The Esaw Mini 110 is a complete PC, crammed into a case the size of a slightly longer than usual 5.25-inch CD drive. It manages to squeeze a 1.4Ghz Intel Celeron M processor, up to 1GB RAM in two PC3200 DIMM slots, a slim 2.5-inch hard drive and a slimline optical drive into the tiny case, making it one of the smallest PCs around today, and probably the most complete of its kind in terms of features.
The model supplied by Esaw for review had a standard CD drive, 512MB of low profile RAM and a 40GB hard drive. Specifications up to 1.8Ghz with 100GB hard drive and a DVD-RW drive are also available.
The all-metal case is finished in satin black and is very sturdy, although we’d have liked to see a back panel that actually fitted the motherboard being used. The review model had some large gaps in the back which were clearly designed to house other ports. Also, some plastic buttons wouldn’t have gone amiss on the front to tidy up the power and reset switches.
Of course, the first thing we did was to take the case off so we could marvel at how Esaw managed to cram such a lot into such a small space. The innards pull out from the case in one piece from the rear, revealing that the optical drive and hard drive are mounted on a special platter that plugs directly into the motherboard. Indeed, the only cable in this entire case is for the single fan which cools the CPU. This fan is very quiet in operation, but noticeable if you’re sitting by the machine.
Ports include a parallel port, a serial port, VGA, 100Mbps Ethernet, audio line out, 12v DC input port and two USB 2 ports at the rear, plus a further USB 2 port at the front along with Firewire (IEEE 1394), headphone socket and microphone input.
The BIOS is supplied by Phoenix and supports all the usual options like booting from a USB device (including the Mandriva Globetrotter that we reviewed recently).
Esaw had installed Windows XP Professional for the review, although this adds to the price of the base unit. As standard the Mini 110 is supplied without any OS, so we checked hardware compatibility with Linux using a Mandriva Globetrotter, since Linux might be a popular option on this PC. We found no problems at all with this. In use, both Linux and Windows XP ran well. Graphics were responsive for everyday tasks, although there are limits to this performance; you wouldn’t want to use this as a gaming machine.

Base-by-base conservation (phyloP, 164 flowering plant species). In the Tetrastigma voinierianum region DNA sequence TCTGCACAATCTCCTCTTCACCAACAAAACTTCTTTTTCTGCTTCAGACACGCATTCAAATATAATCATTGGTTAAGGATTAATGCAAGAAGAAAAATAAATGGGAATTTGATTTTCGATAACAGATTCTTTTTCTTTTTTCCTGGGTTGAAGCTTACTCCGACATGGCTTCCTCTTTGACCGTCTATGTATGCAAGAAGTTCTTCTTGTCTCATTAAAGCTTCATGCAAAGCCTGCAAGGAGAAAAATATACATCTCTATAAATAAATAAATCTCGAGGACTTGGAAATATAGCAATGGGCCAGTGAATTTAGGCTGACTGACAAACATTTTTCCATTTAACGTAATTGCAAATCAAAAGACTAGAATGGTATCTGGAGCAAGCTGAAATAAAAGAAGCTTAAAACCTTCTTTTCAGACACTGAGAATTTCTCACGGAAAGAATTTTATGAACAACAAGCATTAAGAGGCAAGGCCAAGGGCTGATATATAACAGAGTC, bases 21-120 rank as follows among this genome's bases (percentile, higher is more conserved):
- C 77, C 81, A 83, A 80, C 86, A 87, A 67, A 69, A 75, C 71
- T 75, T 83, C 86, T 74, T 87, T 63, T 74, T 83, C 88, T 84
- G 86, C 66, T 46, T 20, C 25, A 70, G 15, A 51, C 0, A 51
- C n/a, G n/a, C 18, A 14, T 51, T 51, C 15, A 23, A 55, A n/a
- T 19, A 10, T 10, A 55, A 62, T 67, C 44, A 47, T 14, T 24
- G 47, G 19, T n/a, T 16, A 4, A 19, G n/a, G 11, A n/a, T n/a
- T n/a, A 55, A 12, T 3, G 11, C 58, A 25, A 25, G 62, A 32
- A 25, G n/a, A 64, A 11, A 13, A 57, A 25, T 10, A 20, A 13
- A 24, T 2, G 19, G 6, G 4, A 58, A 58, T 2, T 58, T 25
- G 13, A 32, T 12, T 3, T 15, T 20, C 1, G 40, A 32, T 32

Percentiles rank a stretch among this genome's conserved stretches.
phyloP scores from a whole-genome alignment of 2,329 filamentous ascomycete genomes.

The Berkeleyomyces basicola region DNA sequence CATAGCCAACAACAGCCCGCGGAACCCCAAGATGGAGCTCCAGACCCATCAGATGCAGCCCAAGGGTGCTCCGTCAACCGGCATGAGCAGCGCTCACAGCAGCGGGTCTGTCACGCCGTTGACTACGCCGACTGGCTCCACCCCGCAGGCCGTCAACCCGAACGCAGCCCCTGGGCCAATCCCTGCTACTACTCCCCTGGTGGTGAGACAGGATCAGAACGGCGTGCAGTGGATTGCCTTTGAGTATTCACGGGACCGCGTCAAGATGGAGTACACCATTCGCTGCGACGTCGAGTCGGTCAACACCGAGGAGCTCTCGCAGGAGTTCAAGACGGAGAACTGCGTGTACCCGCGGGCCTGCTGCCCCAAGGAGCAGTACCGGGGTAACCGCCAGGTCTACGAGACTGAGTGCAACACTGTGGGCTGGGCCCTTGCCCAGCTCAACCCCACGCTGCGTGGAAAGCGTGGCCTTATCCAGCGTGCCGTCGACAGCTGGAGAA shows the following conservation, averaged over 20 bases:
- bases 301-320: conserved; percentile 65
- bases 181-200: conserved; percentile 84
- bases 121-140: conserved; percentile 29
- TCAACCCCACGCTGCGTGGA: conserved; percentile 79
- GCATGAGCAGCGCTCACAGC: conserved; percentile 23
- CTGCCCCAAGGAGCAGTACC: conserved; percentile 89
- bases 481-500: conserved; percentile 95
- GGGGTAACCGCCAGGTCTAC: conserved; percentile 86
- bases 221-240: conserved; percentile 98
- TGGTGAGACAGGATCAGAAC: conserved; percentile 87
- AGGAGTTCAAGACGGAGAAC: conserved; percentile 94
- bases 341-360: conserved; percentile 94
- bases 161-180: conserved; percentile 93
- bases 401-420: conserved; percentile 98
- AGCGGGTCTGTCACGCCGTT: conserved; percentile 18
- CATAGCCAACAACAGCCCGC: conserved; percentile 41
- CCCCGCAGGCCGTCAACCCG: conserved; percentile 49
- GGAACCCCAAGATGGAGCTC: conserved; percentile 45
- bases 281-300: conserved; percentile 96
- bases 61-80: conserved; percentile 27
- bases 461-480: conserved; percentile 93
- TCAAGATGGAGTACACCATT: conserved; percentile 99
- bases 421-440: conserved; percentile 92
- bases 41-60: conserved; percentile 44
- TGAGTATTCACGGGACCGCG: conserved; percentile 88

In fact, benchmarking results aren’t really what this PC is about. The size is what matters here. The case itself is exactly the right size to fit into a standard 5.25-inch drive bay; so long as there is sufficient clearance behind it (it’s about 2 inches longer than a conventional CD drive). This means that one or more of these PCs can be installed inside a tower PC case, as a test or development PC which has dedicated resources. Used like this, it would compete with VMWare or VirtualPC. Its small size means that it’s also portable.
This isn’t really a PC suitable for use as a home media centre. Although it looks OK, it’s really not a suitable shape to sit on top of other equipment like DVD players, and it doesn’t have other useful features like an infra-red port, although one could be added. Additionally, there is no internal expansion, so extras like TV cards will need to be USB devices, plus there’s no composite or S-Video output, so your TV needs to have a VGA port.
Possible uses for the Mini 110 include being put to use as a router or file server for a small business, or a permanent installation, perhaps mounted under a table with a mounting bracket or connected to an LCD projector in a boardroom. Its size means that it could be positioned alongside a ceiling-mounted projector and operated with a remote control or wireless keyboard and mouse, and its low power consumption and low noise mean that it could be left on without becoming much of an environmental problem.